So, OP: work on getting the overall fit right. (You may already be there. I cannot see you on your bike.) Then seriously consider going to a bike shop that carries a wide selection of seat and has a solid return policy so you can ride seats long enough to really know it f it is the "one". (Also seriously consider buying a 2-bolt seatpost for your bike; one where you can loosen one bolts, tweak the other say 1/4 turn to fine tune the tilt, then accurately return to exactly where you started or perhaps exactly 1/2 betwwen. Tilt is that important and the place you should be doing the tweaking is out on the road here you can immeditalely se the difference.)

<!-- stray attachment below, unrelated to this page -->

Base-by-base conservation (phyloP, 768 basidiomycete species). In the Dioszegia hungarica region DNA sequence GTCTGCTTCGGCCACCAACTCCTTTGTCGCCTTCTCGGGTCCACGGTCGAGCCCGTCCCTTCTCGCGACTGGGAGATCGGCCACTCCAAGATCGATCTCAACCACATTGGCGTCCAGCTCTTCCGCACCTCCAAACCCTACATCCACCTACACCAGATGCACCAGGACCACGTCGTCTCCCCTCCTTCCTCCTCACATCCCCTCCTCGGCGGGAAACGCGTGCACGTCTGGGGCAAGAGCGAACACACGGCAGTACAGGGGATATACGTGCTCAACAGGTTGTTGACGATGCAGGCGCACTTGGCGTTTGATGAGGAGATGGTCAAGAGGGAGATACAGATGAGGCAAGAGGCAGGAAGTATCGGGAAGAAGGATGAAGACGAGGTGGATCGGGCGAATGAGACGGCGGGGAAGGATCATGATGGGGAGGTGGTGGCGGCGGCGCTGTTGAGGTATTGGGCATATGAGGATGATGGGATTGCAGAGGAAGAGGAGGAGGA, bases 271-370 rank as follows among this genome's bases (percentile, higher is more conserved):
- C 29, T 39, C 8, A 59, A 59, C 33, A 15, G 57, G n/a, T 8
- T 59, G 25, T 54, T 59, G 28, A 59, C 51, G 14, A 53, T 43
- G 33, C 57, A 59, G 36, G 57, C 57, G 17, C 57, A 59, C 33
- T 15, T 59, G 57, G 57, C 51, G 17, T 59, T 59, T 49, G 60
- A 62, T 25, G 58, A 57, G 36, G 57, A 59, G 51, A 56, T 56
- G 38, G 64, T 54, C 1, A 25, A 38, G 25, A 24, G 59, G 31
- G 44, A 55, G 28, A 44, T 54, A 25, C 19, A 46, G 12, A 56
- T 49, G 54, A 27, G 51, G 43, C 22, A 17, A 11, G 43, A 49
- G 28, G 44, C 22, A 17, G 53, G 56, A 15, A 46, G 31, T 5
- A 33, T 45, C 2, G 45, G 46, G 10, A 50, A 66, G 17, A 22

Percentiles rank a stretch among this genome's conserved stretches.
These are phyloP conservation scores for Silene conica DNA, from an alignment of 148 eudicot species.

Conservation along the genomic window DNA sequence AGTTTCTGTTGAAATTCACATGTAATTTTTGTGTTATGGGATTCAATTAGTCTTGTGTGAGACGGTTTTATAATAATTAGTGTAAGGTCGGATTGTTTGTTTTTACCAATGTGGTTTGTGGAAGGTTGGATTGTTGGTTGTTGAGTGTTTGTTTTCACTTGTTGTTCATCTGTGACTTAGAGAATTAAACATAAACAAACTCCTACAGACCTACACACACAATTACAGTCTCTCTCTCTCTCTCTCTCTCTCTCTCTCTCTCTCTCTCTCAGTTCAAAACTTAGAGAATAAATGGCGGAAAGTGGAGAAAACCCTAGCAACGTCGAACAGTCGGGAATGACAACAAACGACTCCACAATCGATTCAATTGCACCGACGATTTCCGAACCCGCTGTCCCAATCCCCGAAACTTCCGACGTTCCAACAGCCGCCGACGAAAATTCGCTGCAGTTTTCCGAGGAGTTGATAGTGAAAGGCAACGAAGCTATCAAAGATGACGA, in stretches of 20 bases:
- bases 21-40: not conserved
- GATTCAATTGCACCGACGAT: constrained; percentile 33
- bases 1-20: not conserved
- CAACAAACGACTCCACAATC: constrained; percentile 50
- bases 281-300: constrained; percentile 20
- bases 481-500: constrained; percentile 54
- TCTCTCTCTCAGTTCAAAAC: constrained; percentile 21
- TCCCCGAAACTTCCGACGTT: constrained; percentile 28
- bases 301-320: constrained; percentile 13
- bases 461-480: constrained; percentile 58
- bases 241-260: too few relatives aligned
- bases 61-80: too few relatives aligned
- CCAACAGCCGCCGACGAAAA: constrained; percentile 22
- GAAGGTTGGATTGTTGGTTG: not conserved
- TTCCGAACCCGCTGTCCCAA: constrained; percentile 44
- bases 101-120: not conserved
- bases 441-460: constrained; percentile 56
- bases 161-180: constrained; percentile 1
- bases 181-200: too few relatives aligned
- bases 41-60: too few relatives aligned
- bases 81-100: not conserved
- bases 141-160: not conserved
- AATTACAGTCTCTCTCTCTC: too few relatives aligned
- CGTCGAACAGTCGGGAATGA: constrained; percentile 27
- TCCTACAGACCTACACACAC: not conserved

Not all shops have good return policies. Ask. If they don't, sugggest they might get a customer if they change. (Portland has a shop with a "library". 25 or so seats on shelves that you can "take out" after you purchase a $25 card, for two weeks. As many seats as you want to try. Find one you like and a new, boxed one is yours and your $25 is refunded.

The right seat is out there. Might take some tweaking to get the position totally dialed in. Don't give up until it "disappears".

Ben
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Old 11-05-19, 03:30 PM
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I have occasionally experienced numbness but not really since riding cutout saddles. The old Nashbar offered affordable cutout saddles for under $30 and I have them on most of my bikes. Also, I actually like my seats pointed up just a bit - keeps my sit bones where they belong and eases up the weight on my arms.
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Old 11-05-19, 08:32 PM